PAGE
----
Abstract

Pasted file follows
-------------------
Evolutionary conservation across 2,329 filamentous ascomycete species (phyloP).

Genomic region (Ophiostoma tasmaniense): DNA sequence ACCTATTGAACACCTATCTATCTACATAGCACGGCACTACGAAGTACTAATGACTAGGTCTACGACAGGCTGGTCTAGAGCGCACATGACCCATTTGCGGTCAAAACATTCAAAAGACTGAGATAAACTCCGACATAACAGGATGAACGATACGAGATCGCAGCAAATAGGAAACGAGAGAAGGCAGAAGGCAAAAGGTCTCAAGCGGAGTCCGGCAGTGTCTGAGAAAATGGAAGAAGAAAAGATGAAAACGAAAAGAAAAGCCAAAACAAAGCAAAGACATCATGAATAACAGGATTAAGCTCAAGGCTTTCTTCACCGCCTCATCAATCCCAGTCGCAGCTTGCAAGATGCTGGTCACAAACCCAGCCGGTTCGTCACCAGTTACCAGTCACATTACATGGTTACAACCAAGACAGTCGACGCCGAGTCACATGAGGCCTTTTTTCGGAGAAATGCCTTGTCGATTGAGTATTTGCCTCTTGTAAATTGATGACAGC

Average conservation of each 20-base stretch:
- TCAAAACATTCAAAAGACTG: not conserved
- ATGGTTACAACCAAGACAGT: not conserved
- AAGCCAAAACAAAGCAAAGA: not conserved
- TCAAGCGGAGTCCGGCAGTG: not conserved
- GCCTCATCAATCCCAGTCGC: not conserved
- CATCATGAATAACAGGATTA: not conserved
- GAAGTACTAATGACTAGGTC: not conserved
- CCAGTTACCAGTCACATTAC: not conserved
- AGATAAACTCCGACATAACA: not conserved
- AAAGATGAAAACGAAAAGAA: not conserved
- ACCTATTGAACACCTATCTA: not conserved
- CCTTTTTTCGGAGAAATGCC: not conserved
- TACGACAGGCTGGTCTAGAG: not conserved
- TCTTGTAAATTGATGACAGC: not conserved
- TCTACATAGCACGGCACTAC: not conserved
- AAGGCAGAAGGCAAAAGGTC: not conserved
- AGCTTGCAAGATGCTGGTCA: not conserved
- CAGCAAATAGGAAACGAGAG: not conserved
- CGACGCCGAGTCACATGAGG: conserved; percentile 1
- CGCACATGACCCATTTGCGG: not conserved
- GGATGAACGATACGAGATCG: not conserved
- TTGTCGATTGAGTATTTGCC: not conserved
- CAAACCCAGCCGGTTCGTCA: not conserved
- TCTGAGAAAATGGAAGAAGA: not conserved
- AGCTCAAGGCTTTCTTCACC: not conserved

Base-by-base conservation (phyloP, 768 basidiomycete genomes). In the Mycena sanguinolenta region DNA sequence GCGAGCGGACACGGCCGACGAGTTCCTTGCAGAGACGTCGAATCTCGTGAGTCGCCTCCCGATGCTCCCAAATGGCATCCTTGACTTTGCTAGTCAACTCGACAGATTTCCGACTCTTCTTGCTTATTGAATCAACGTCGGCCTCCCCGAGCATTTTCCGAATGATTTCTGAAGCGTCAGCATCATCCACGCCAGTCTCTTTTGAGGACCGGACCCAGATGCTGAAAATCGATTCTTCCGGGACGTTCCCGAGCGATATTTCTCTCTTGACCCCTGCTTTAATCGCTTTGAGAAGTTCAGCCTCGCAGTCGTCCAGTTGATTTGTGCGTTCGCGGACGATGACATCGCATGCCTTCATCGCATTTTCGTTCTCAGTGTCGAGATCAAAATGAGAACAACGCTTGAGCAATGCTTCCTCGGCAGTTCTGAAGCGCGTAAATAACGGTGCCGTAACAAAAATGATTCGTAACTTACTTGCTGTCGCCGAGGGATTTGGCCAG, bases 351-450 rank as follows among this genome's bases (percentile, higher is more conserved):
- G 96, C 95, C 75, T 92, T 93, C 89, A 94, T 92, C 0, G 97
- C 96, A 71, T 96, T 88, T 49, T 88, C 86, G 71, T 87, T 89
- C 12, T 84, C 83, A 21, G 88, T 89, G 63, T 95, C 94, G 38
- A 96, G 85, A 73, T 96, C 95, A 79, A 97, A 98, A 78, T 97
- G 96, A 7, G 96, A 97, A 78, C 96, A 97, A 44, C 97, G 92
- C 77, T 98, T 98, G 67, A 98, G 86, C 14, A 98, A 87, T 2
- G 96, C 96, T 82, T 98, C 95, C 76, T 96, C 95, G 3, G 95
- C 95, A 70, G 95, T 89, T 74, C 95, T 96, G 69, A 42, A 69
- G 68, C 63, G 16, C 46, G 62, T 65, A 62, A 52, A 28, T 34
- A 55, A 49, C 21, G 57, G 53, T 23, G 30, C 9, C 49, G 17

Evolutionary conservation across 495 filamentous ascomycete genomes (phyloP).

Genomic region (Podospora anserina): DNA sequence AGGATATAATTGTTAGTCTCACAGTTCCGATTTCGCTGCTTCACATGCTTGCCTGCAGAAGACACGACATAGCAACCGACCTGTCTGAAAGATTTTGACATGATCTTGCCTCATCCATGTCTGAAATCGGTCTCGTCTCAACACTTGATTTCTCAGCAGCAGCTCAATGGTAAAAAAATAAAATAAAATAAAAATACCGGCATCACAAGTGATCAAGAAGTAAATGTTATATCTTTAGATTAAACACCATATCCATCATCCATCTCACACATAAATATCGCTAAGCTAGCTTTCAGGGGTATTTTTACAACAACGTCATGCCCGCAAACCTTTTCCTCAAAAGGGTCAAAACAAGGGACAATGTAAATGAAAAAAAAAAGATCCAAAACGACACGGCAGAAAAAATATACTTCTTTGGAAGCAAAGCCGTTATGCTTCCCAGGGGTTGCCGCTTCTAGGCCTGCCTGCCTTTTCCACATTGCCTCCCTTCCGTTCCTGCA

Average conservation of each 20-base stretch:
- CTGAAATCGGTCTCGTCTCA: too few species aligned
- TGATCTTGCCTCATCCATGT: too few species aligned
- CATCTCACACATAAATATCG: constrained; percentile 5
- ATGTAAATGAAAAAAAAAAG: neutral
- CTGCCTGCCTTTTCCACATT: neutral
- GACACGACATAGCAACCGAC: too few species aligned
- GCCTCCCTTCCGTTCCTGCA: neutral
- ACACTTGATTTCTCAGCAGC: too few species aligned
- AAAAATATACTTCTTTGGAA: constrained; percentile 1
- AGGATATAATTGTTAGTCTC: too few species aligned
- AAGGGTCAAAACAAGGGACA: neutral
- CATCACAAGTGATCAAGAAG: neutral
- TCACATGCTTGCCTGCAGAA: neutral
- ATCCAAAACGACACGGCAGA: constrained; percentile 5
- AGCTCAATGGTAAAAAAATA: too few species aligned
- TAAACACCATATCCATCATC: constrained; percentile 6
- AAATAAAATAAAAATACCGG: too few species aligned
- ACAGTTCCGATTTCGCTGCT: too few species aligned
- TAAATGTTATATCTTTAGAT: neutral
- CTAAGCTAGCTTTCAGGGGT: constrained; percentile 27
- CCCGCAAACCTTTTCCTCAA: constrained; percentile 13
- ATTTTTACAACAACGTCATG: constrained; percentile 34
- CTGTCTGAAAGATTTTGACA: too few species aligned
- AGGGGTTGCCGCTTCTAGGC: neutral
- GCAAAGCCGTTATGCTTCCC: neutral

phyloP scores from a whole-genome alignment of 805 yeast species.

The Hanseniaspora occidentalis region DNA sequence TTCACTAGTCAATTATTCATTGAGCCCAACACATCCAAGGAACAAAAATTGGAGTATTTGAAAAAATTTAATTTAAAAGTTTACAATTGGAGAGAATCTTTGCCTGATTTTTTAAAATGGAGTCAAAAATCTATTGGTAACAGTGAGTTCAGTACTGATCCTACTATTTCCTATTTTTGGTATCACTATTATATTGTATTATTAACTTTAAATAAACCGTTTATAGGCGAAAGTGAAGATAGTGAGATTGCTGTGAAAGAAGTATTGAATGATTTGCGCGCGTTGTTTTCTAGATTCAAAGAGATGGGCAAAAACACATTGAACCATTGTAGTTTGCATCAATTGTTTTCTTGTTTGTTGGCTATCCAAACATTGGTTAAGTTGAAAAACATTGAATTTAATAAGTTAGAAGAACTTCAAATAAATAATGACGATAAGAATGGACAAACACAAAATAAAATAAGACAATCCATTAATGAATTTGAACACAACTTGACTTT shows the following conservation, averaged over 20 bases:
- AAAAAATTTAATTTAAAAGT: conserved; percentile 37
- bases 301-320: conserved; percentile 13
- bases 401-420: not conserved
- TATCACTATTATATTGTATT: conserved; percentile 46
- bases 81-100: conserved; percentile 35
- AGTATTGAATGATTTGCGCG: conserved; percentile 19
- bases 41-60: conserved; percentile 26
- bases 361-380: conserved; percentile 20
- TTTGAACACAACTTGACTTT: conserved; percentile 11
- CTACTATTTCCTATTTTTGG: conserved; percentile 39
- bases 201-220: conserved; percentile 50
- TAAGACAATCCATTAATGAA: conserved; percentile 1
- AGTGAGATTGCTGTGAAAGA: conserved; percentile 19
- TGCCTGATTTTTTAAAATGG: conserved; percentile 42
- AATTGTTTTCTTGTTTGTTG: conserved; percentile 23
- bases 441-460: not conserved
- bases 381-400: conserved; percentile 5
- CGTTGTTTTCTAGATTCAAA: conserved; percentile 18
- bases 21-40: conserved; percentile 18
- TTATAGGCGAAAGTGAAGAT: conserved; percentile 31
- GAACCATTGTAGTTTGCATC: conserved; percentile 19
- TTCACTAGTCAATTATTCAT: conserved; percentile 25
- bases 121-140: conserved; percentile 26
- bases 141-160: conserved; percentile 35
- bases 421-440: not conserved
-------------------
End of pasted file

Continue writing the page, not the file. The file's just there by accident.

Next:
The present work represents the first study addressed to the provenance attribution of marbles from the Villa dei Quintili, an important Roman archaeological site located in the south-eastern area of Rome (Italy). The monumental villa was built in the 2nd century A.D. at the behest of the brothers Sesto Quintilio Condiano and Sesto Quintilio Valerio Massimo. Later (182 A.D.), the Emperor Commodus confiscated the villa, transforming it into an imperial residence until the 3rd century A.D. Different analytical techniques, including polarized optical microscopy, scanning electron microscopy coupled with energy dispersive spectrometry (SEM-EDS), carbon and oxygen stable isotope ratio determinations, inductively coupled plasma mass spectrometry and X-ray diffraction, were used to identify the provenance sources of seventeen white marble samples belonging to statues, covering slabs and architectural elements of the villa. For such a purpose, data obtained were compared with existing databases relative to white marbles commonly used in antiquity collected from historic quarries in the Mediterranean area. Results show that several precious marbles from different Mediterranean sites were used for the statuary as well as for decorative and architectural elements of the Villa thus remarking the importance of the archaeological site.

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